Your name
Your pet's name *
Your pet's name
Use the name listed on your prescription (pets will often be listed under different last names)

Over the counter

To keep our reception area clean, calm and uncluttered we have chosen not to have lots of products on display.

We do stock a select range of over the counter medications including:

  • flea, worm, heartworm and tick products
  • probiotics
  • ear cleaners
  • medicated shampoos and conditioners
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Pet food


Pet food

nom, nom, nom

Pet food


Pet food

nom, nom, nom

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We don't take up space in our waiting room with bags of pet food!

But we do stock prescription diets made by Hills and Royal Canin. And we have a small selection of non-prescription foods.

We are happy to order food in for you. You can drop in, call us or use the form below.

Name *
Name
Describe the food (eg Hill's feline T/D biscuits small bag)
We'll send you a text or email when the food is in
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Acupuncture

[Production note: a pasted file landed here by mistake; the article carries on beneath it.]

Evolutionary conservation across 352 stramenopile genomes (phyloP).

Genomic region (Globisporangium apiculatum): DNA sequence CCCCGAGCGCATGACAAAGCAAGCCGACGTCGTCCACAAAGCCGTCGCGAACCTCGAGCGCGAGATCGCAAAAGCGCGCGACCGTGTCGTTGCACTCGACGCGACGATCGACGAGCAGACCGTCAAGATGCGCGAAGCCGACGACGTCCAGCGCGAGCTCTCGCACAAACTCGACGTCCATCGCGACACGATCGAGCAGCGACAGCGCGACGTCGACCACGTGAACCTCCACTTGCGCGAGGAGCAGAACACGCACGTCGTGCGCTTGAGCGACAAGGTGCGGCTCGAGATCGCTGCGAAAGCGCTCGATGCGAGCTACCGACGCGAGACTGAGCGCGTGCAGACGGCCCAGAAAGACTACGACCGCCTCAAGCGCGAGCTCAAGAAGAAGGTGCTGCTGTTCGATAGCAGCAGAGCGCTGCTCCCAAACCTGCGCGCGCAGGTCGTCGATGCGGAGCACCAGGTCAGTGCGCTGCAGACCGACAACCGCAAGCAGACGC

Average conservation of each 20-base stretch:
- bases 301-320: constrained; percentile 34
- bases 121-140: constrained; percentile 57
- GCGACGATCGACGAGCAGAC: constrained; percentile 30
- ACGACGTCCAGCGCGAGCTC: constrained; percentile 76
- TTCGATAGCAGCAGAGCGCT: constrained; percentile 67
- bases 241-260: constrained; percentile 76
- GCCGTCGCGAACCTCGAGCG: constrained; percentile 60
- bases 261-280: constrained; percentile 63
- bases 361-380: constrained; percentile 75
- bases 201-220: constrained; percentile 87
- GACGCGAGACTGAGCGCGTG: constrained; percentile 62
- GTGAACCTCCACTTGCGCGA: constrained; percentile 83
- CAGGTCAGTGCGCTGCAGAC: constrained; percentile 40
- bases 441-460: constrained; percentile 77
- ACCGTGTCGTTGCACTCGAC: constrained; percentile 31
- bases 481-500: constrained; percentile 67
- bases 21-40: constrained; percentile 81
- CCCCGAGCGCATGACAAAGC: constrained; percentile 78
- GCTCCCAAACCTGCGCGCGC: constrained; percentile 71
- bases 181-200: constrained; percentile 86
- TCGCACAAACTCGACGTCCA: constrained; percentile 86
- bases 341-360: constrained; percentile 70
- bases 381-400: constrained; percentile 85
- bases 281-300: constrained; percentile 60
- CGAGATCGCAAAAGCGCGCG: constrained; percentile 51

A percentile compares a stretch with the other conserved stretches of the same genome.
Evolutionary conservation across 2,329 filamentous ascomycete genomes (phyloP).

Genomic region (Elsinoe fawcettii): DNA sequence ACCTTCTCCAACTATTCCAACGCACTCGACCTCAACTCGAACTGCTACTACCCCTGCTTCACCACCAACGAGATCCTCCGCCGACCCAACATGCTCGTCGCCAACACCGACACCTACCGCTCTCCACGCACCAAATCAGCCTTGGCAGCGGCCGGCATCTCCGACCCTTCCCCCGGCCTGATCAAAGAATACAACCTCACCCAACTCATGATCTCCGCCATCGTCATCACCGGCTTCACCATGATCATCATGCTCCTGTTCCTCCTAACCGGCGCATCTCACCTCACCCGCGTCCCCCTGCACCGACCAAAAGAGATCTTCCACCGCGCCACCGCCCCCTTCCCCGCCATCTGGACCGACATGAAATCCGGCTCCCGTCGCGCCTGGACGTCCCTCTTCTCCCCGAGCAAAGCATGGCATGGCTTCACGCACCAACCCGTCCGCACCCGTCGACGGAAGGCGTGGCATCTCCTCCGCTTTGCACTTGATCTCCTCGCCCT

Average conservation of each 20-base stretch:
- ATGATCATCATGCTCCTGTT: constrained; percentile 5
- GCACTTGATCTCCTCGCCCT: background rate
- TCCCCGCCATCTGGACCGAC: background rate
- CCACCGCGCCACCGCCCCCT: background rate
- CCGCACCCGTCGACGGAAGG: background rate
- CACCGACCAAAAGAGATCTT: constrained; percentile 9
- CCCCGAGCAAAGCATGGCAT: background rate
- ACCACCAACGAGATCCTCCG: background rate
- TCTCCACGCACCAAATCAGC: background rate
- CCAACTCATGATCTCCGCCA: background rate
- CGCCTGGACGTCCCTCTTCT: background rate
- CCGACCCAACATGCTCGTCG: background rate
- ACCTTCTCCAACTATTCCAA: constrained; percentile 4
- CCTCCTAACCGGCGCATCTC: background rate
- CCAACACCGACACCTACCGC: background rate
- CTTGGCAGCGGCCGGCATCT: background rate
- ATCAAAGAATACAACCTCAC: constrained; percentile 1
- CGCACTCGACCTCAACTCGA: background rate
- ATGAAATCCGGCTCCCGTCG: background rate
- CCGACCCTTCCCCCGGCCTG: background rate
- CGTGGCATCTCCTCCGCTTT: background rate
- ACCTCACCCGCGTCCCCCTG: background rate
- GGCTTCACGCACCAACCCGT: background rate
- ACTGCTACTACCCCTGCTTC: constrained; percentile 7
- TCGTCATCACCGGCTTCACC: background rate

Acupuncture


Acupuncture is now available at Elwood Vet

We're excited to have veterinary acupuncturist Dr Jennifer Robinson join the Elwood Vet team.

You know us, we're all about quality care. We’re not into providing products or services that don't have good scientific evidence of benefit. Holding to this standard can be hard sometimes – because not every condition or every treatment is looked at in high quality studies. This is particularly the case for complementary medicine... especially in animals.

Acupuncture is the standout here. There is good and growing evidence that it can help in a range of conditions, particularly those causing pain. 

When we met Jen, we knew she'd be an excellent fit for Elwood Vet. She's smart, practical and has the same focus on providing quality care. She isn't into up-selling (there will be no 'herbs') or over treating (if she doesn't think acupuncture is right for your pet, she'll tell you).

Jen trained as a vet in Hanover, Germany before moving to Melbourne (with her Australian husband). Here she completed a rigorous internship in surgery, medicine and oncology at SouthPaws specialty centre. So we know that Jen has an excellent understanding of the benefits of Western medicine and surgery. But, like us, she also understands the limitations. For example, how do we help the old pet with arthritis who can't (or won't) take medications?

Jen went looking for other effective therapies to help her patients. She found acupuncture (and got herself certified to practice through the International Veterinary Acupuncture Association). And then we found Jen. Perfect.

Jen is available for consultations/treatments at Elwood Vet on Tuesdays 10am – 3pm and Thursday evenings. To make an enquiry or booking call us on 9531 1771.